Can rabies virus remain infectious on environment i.e on soil, grasses, leaves and water?

I am just paranoid I may come into contact with rabid animal's saliva without knowing it. So wanted to know if the virus can infect like this.

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    What has your research thus far shown? – DoctorWhom Oct 11 '18 at 14:20
  • I only found that it can be transmitted through a bite and scratch with saliva on it. So wanted to know if there are any cases of transmission from the virus outside of host. – Ken Oct 11 '18 at 14:41

Can rabies virus remain infectious on environment i.e on soil, grasses, leaves and water?

Generally, an exposure requires a bite from an infected animal, or saliva or neural tissue to be introduced to an open wound or mucous membrane. The CDC has a succinct description here.

There are rare instances of infection from other exposures:

Human to human transmission can occur via tissue and organ transplantation from a person who died of rabies.

There were two cases (in 1956 and 1958) where transmission to humans was attributed to aerosol exposure in a particular cave in Texas inhabited by millions of bats. This may have involved direct contact with saliva or neural tissue. There is a fascinating 1962 study, in response to these reports, that suggests transmission to animals without direct contact with the bats. A more recent study also demonstrated aerosol transmission between animals. This type of transmission seems to require a very particular environment and a large dose of virus.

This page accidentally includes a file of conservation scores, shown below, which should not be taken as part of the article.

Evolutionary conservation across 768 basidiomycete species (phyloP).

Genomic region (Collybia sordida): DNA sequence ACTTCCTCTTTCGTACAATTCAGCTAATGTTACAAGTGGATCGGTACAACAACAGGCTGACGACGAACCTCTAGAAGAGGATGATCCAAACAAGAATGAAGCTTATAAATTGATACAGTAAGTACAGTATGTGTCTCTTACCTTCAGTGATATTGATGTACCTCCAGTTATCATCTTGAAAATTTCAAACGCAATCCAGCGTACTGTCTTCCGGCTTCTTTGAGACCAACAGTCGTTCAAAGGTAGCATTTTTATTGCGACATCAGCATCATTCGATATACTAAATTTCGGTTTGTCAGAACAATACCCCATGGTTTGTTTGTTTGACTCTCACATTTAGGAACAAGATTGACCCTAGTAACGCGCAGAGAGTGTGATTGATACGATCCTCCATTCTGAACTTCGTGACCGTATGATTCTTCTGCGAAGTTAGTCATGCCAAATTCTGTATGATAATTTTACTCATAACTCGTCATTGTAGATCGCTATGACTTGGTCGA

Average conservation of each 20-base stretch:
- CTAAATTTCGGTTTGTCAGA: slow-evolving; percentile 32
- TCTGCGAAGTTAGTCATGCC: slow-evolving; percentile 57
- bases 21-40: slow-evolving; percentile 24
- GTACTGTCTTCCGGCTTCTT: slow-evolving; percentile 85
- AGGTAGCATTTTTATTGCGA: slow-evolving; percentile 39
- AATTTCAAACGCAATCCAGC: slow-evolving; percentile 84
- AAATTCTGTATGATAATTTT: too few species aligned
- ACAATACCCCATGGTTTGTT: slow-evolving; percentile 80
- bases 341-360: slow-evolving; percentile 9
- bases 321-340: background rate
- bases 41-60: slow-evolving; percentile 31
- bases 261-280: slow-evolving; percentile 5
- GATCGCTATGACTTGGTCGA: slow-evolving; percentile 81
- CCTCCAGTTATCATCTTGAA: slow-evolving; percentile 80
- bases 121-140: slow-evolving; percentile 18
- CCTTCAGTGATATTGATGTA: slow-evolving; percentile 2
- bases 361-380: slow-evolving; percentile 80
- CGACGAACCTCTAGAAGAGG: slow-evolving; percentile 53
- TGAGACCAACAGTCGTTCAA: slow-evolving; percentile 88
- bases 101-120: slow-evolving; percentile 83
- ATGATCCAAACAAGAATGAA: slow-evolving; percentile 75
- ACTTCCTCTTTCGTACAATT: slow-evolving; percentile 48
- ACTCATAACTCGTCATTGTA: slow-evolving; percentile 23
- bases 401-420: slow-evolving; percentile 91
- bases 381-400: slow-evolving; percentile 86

In summary

Generally you need direct exposure to an animal for it to be considered an infectious exposure. There are very rare reports of two other types of exposure described above. If, somehow, you have a large, still wet sample of saliva or CSF from a rabid animal laying on soil, grass, or leaves, though, there may be viable virus. Rabies is not particularly hardy, and difficult to maintain in culture. There are no reports of transmission from fomites (contaminated objects in the environment).

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    I remember reading the article about the infections from a bat cave; what likely happened is the air being "thick with bat saliva", producing an aerosol that gets into the mucus membranes in the eyes or nose. General rule of thumb - bats have the potential to be very bad for your health, don't hang around them – user1258361 Oct 11 '18 at 18:05
  • @user1258361 Has there been any cases of virus infection from outside of host? Can it be transmitted from saliva from a rabid animal thats on the environment. – Ken Oct 12 '18 at 3:29
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    @Ken as the answer says, if saliva or neural tissue is introduced to an open wound or mucous membrane, that's an exposure that can transmit the virus. – De Novo Oct 12 '18 at 4:24
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    @Ken You've been given an answer to your question. Why do you persist? – Carey Gregory Oct 13 '18 at 15:14
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    @Ken Sorry, we can't help you with that. The answer is there's virtually zero chance of you contracting rabies from the environment. That's the best we can do. – Carey Gregory Oct 13 '18 at 22:07

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